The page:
Album of the Week 27-2015: Kyuss – Blues For The Red Sun


Europe’s current heatwave inspired me to pick up what is arguably the best music for hot weather in Rock history. Because really, the desert is everywhere on Kyuss’ sophomore album. I can see why Kyuss has always preferred the term Desert Rock instead of Stoner Rock; the incredibly heavy, trance-like music on ‘Blues For The Red Sun’ probably better qualifies as a heat stroke rather than any drug high. Where Kyuss also seems a little more level-headed than their Stoner companions is their ability to write dense, complex songs that manage to stay interesting for their entire run. This album completely deserves its classic status.

The first thing you’ll notice upon hearing ‘Blues For The Red Sun’ for the first time is the massive wall of guitars and bass – the difference between Josh Homme’s downtuned guitars and Nick Oliveri’s rumbling bass is sometimes hard to define. That’s the most important ingredient to the hypnotic nature of Kyuss’ music and it’s also a testament to the genius of producer Chris Goss, who seems to favor performance over sonic perfection. For the untrained ear, the results can almost seem unbearably heavy, but give this some time and it’ll be one of the most overwhelming listening experiences you’ll ever have.

Many bands associated with the Stoner Rock scene lose themselves in drug-fueled jams and noise exercises that don’t go anywhere. For some reason, even when Kyuss moves into that direction stylistically (‘Freedom Run’ comes quite close here), they know how to create structure and maintain momentum. The album is quite heavy on instrumentals, but especially those are the ones that are remarkably complex and thought out. How tight Homme, Oliveri and drummer Brant Bjork sound and how well they follow each other on tracks like ‘Apothecaries’ Weight’ and ‘Molten Universe’ just shows how clear the ideas were in their minds.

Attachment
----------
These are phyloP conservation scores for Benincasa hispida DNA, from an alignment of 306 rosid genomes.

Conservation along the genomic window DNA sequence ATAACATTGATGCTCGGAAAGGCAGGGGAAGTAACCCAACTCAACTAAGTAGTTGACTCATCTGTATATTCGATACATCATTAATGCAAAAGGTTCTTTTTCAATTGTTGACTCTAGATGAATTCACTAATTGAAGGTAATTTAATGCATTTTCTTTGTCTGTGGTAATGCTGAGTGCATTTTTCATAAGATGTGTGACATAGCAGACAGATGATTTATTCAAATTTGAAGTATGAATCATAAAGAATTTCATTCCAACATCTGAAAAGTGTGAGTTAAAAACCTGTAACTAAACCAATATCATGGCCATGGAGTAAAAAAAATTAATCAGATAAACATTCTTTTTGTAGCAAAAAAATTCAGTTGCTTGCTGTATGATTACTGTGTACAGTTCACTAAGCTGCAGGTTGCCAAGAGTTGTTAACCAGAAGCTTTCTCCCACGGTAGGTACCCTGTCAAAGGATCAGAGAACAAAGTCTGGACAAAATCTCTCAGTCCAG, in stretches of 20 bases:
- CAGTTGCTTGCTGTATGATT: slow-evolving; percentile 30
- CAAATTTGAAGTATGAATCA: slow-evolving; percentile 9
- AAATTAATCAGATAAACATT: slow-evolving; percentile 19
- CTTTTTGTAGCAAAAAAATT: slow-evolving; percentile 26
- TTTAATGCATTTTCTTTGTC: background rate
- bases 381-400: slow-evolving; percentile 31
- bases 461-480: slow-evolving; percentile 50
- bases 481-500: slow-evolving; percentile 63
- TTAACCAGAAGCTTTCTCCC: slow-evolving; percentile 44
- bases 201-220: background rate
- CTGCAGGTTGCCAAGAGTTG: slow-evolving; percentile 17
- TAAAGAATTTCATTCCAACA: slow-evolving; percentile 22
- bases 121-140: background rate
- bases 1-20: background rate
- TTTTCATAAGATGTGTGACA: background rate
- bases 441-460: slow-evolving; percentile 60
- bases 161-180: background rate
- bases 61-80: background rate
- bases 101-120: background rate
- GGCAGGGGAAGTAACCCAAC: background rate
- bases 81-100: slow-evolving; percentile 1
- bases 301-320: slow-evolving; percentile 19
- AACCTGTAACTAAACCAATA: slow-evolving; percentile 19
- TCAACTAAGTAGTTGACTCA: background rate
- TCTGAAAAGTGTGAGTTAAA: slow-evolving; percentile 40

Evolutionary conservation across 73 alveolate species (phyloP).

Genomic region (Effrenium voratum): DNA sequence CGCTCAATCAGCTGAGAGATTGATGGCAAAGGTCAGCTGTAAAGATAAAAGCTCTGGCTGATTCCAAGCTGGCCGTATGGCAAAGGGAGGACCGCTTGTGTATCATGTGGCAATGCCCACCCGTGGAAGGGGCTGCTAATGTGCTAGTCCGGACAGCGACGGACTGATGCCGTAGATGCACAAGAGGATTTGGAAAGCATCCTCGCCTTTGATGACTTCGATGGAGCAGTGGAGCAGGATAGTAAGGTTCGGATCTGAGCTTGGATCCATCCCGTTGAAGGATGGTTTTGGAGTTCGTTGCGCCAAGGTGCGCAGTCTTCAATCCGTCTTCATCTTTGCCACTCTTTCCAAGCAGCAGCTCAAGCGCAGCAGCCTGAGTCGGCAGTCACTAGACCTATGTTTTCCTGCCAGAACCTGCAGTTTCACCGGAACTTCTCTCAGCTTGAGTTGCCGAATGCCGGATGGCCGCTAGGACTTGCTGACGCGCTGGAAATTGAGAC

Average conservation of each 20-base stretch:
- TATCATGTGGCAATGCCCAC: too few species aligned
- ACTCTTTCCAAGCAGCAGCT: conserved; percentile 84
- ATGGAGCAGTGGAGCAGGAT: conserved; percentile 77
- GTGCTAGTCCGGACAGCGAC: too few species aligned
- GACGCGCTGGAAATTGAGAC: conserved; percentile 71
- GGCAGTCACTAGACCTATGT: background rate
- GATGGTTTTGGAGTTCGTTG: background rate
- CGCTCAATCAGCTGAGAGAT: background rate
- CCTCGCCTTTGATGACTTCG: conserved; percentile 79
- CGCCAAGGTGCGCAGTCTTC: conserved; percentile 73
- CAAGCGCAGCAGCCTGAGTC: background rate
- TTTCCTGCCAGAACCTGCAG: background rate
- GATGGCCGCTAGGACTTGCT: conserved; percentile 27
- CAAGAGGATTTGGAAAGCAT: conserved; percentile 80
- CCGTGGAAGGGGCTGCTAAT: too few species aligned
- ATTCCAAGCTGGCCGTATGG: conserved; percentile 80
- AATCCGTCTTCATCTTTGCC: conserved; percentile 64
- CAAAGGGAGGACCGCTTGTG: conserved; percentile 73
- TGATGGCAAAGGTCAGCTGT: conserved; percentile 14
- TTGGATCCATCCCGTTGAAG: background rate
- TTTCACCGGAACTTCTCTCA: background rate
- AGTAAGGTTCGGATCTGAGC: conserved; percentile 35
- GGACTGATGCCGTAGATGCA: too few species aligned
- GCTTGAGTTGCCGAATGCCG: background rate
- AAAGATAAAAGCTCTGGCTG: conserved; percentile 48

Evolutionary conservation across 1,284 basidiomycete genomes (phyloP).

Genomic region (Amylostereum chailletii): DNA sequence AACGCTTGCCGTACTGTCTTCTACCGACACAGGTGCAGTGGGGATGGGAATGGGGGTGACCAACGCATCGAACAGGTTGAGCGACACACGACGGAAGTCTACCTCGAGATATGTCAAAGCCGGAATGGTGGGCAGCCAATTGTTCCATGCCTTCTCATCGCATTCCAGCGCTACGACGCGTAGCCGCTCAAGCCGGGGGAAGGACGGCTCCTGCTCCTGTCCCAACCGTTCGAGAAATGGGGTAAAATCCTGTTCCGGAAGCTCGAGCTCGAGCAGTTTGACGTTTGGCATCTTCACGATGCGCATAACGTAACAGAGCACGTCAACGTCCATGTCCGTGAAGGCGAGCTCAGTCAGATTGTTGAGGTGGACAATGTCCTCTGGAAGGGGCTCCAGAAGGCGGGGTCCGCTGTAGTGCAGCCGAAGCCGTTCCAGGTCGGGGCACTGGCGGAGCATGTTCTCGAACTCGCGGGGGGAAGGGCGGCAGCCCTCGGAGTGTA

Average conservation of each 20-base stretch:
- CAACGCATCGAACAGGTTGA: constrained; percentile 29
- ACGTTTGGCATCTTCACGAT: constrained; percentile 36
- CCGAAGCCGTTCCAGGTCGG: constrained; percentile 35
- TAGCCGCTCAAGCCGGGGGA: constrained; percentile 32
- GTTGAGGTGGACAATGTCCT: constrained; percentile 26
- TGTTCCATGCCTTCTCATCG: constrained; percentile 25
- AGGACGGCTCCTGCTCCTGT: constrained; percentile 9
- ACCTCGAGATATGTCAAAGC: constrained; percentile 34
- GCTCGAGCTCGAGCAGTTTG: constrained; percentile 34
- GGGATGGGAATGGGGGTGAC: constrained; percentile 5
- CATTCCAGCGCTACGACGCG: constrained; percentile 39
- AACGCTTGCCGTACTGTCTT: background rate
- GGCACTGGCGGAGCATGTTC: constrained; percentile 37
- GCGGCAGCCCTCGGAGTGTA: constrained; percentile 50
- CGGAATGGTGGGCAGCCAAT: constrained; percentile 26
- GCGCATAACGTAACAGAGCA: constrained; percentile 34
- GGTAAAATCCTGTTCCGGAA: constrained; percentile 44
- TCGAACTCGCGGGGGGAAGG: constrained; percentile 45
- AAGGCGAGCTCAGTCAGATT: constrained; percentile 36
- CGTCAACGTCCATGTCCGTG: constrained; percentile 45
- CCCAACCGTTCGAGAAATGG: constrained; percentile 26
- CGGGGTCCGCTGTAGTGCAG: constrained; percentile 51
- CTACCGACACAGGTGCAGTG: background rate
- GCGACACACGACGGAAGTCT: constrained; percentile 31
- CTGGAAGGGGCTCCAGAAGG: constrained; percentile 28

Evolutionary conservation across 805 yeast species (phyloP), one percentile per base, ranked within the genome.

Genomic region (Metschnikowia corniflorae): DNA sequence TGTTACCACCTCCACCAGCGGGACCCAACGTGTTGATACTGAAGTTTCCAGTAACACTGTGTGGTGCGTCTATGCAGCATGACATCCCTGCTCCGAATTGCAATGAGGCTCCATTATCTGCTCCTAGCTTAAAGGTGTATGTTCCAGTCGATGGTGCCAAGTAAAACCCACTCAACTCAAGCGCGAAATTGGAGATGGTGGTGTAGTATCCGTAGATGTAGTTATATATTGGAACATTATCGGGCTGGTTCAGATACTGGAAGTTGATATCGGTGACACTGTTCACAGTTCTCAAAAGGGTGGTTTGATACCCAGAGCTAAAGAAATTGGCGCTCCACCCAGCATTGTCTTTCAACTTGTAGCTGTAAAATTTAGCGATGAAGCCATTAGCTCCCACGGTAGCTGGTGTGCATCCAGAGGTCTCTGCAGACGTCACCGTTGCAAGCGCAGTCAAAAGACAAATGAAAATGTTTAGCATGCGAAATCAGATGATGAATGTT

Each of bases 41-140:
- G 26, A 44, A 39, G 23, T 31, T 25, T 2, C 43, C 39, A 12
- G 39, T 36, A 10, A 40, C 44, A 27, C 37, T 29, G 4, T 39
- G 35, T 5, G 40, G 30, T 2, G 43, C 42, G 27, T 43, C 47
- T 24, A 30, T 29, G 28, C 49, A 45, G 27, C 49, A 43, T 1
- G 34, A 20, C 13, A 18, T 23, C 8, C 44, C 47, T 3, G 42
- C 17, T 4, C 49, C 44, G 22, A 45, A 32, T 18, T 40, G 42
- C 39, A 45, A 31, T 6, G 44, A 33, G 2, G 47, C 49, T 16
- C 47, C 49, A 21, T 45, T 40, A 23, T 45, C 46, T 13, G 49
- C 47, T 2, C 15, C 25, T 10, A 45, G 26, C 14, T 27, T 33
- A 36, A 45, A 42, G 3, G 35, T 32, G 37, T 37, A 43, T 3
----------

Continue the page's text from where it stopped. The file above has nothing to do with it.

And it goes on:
By contrast, most of the vocal songs are somewhat more simple by comparison, so that John Garcia – still one of the best Rock singers on the face of the Earth to this day – can shine despite his modest place in the mix. ‘Allen’s Wrench’, opening track ‘Thumb’ and the band’s masterpiece ‘Green Machine’ are straightforward, driving Rockers with great choruses. Bjork also has a tendency to respond to Garcia’s vocals really well. What also sets the band apart from the majority is their sense of humor; from crediting all the lyrics to the instrumental tracks to Garcia to letting him sing “I hate slow songs” for the biggest innovator in slow Rock music since Black Sabbath, it’s subtle, but it’s awesome.

Kyuss’ fan base is still conflicted on whether this one or the following ‘Welcome To Sky Valley’ is the quartet’s greatest achievement. I wouldn’t be able to tell either, as both albums are simply masterpieces, but ‘Blues For The Red Sun’ is rightfully hailed as the record that put Desert Rock on the map. The album was often imitated, but never exceeded and that exactly is the mark of a classic album. Due to the band’s songwriting skills and Garcia’s amazing clean but raw vocals, the record may even impress people not normally into Stoner Rock. It’s timeless, heavy Rock music.

Recommended tracks: ‘Green Machine’, ’50 Million Year Trip (Downside Up)’, ‘Freedom Run’

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